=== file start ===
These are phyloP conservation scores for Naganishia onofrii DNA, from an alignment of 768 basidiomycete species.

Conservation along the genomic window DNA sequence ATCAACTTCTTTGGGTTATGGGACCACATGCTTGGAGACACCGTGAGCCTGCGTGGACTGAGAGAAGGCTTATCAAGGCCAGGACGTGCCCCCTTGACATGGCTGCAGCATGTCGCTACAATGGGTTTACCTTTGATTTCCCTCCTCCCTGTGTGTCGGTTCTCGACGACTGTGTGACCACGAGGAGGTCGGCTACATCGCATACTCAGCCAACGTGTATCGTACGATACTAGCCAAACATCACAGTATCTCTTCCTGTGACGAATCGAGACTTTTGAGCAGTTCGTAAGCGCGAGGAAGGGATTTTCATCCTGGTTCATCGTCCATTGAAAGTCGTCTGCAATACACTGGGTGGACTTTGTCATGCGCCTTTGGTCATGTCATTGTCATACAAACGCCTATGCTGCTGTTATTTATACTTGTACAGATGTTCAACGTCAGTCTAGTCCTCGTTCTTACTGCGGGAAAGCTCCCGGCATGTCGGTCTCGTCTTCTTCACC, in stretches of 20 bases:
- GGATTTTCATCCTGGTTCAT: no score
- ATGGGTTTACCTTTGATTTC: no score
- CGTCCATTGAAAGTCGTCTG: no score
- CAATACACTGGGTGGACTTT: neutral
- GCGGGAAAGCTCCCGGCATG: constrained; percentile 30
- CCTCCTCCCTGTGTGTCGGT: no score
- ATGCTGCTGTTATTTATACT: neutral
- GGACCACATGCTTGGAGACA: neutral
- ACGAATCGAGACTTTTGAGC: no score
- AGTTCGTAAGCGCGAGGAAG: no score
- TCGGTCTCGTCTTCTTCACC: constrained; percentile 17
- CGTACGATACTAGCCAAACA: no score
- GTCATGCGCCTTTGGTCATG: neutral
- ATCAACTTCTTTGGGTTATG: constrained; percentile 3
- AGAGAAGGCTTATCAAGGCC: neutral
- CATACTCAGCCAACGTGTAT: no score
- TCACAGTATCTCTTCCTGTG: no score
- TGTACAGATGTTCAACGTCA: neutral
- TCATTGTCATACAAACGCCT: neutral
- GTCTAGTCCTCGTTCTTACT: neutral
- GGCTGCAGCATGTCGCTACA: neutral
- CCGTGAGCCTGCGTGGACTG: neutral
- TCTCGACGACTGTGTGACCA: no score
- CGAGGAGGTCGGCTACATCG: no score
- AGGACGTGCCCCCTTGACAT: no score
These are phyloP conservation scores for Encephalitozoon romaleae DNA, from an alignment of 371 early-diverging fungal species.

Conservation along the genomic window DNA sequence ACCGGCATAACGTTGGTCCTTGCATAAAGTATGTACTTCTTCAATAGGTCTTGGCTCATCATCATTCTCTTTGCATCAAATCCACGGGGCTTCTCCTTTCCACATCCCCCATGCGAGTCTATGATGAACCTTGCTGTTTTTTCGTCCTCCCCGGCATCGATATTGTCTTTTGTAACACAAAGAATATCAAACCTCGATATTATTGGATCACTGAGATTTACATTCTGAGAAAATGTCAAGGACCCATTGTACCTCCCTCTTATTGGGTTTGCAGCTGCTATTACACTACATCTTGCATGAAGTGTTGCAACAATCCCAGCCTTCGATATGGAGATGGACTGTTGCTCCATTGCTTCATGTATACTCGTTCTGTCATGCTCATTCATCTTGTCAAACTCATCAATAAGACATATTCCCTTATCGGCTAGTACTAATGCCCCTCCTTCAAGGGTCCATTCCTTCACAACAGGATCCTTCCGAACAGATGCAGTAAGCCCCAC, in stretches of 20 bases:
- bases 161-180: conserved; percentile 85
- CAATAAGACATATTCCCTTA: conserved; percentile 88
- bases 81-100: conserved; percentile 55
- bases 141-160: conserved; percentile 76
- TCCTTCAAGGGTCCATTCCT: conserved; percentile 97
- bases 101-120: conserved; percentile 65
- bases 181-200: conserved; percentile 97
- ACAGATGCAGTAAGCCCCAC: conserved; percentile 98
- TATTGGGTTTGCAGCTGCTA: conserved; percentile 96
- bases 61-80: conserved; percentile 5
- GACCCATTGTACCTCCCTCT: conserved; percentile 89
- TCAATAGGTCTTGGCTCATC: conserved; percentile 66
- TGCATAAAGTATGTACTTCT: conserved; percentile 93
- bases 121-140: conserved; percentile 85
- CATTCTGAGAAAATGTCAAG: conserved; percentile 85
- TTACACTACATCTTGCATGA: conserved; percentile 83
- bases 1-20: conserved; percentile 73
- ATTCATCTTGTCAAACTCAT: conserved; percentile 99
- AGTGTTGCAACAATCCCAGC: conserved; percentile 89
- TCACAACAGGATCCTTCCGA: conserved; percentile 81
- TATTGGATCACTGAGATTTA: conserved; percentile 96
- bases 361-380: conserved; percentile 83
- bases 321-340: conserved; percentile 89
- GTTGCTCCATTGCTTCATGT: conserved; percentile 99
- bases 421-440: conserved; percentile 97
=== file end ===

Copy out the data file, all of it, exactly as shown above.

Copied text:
These are phyloP conservation scores for Naganishia onofrii DNA, from an alignment of 768 basidiomycete species.

Conservation along the genomic window DNA sequence ATCAACTTCTTTGGGTTATGGGACCACATGCTTGGAGACACCGTGAGCCTGCGTGGACTGAGAGAAGGCTTATCAAGGCCAGGACGTGCCCCCTTGACATGGCTGCAGCATGTCGCTACAATGGGTTTACCTTTGATTTCCCTCCTCCCTGTGTGTCGGTTCTCGACGACTGTGTGACCACGAGGAGGTCGGCTACATCGCATACTCAGCCAACGTGTATCGTACGATACTAGCCAAACATCACAGTATCTCTTCCTGTGACGAATCGAGACTTTTGAGCAGTTCGTAAGCGCGAGGAAGGGATTTTCATCCTGGTTCATCGTCCATTGAAAGTCGTCTGCAATACACTGGGTGGACTTTGTCATGCGCCTTTGGTCATGTCATTGTCATACAAACGCCTATGCTGCTGTTATTTATACTTGTACAGATGTTCAACGTCAGTCTAGTCCTCGTTCTTACTGCGGGAAAGCTCCCGGCATGTCGGTCTCGTCTTCTTCACC, in stretches of 20 bases:
- GGATTTTCATCCTGGTTCAT: no score
- ATGGGTTTACCTTTGATTTC: no score
- CGTCCATTGAAAGTCGTCTG: no score
- CAATACACTGGGTGGACTTT: neutral
- GCGGGAAAGCTCCCGGCATG: constrained; percentile 30
- CCTCCTCCCTGTGTGTCGGT: no score
- ATGCTGCTGTTATTTATACT: neutral
- GGACCACATGCTTGGAGACA: neutral
- ACGAATCGAGACTTTTGAGC: no score
- AGTTCGTAAGCGCGAGGAAG: no score
- TCGGTCTCGTCTTCTTCACC: constrained; percentile 17
- CGTACGATACTAGCCAAACA: no score
- GTCATGCGCCTTTGGTCATG: neutral
- ATCAACTTCTTTGGGTTATG: constrained; percentile 3
- AGAGAAGGCTTATCAAGGCC: neutral
- CATACTCAGCCAACGTGTAT: no score
- TCACAGTATCTCTTCCTGTG: no score
- TGTACAGATGTTCAACGTCA: neutral
- TCATTGTCATACAAACGCCT: neutral
- GTCTAGTCCTCGTTCTTACT: neutral
- GGCTGCAGCATGTCGCTACA: neutral
- CCGTGAGCCTGCGTGGACTG: neutral
- TCTCGACGACTGTGTGACCA: no score
- CGAGGAGGTCGGCTACATCG: no score
- AGGACGTGCCCCCTTGACAT: no score
These are phyloP conservation scores for Encephalitozoon romaleae DNA, from an alignment of 371 early-diverging fungal species.

Conservation along the genomic window DNA sequence ACCGGCATAACGTTGGTCCTTGCATAAAGTATGTACTTCTTCAATAGGTCTTGGCTCATCATCATTCTCTTTGCATCAAATCCACGGGGCTTCTCCTTTCCACATCCCCCATGCGAGTCTATGATGAACCTTGCTGTTTTTTCGTCCTCCCCGGCATCGATATTGTCTTTTGTAACACAAAGAATATCAAACCTCGATATTATTGGATCACTGAGATTTACATTCTGAGAAAATGTCAAGGACCCATTGTACCTCCCTCTTATTGGGTTTGCAGCTGCTATTACACTACATCTTGCATGAAGTGTTGCAACAATCCCAGCCTTCGATATGGAGATGGACTGTTGCTCCATTGCTTCATGTATACTCGTTCTGTCATGCTCATTCATCTTGTCAAACTCATCAATAAGACATATTCCCTTATCGGCTAGTACTAATGCCCCTCCTTCAAGGGTCCATTCCTTCACAACAGGATCCTTCCGAACAGATGCAGTAAGCCCCAC, in stretches of 20 bases:
- bases 161-180: conserved; percentile 85
- CAATAAGACATATTCCCTTA: conserved; percentile 88
- bases 81-100: conserved; percentile 55
- bases 141-160: conserved; percentile 76
- TCCTTCAAGGGTCCATTCCT: conserved; percentile 97
- bases 101-120: conserved; percentile 65
- bases 181-200: conserved; percentile 97
- ACAGATGCAGTAAGCCCCAC: conserved; percentile 98
- TATTGGGTTTGCAGCTGCTA: conserved; percentile 96
- bases 61-80: conserved; percentile 5
- GACCCATTGTACCTCCCTCT: conserved; percentile 89
- TCAATAGGTCTTGGCTCATC: conserved; percentile 66
- TGCATAAAGTATGTACTTCT: conserved; percentile 93
- bases 121-140: conserved; percentile 85
- CATTCTGAGAAAATGTCAAG: conserved; percentile 85
- TTACACTACATCTTGCATGA: conserved; percentile 83
- bases 1-20: conserved; percentile 73
- ATTCATCTTGTCAAACTCAT: conserved; percentile 99
- AGTGTTGCAACAATCCCAGC: conserved; percentile 89
- TCACAACAGGATCCTTCCGA: conserved; percentile 81
- TATTGGATCACTGAGATTTA: conserved; percentile 96
- bases 361-380: conserved; percentile 83
- bases 321-340: conserved; percentile 89
- GTTGCTCCATTGCTTCATGT: conserved; percentile 99
- bases 421-440: conserved; percentile 97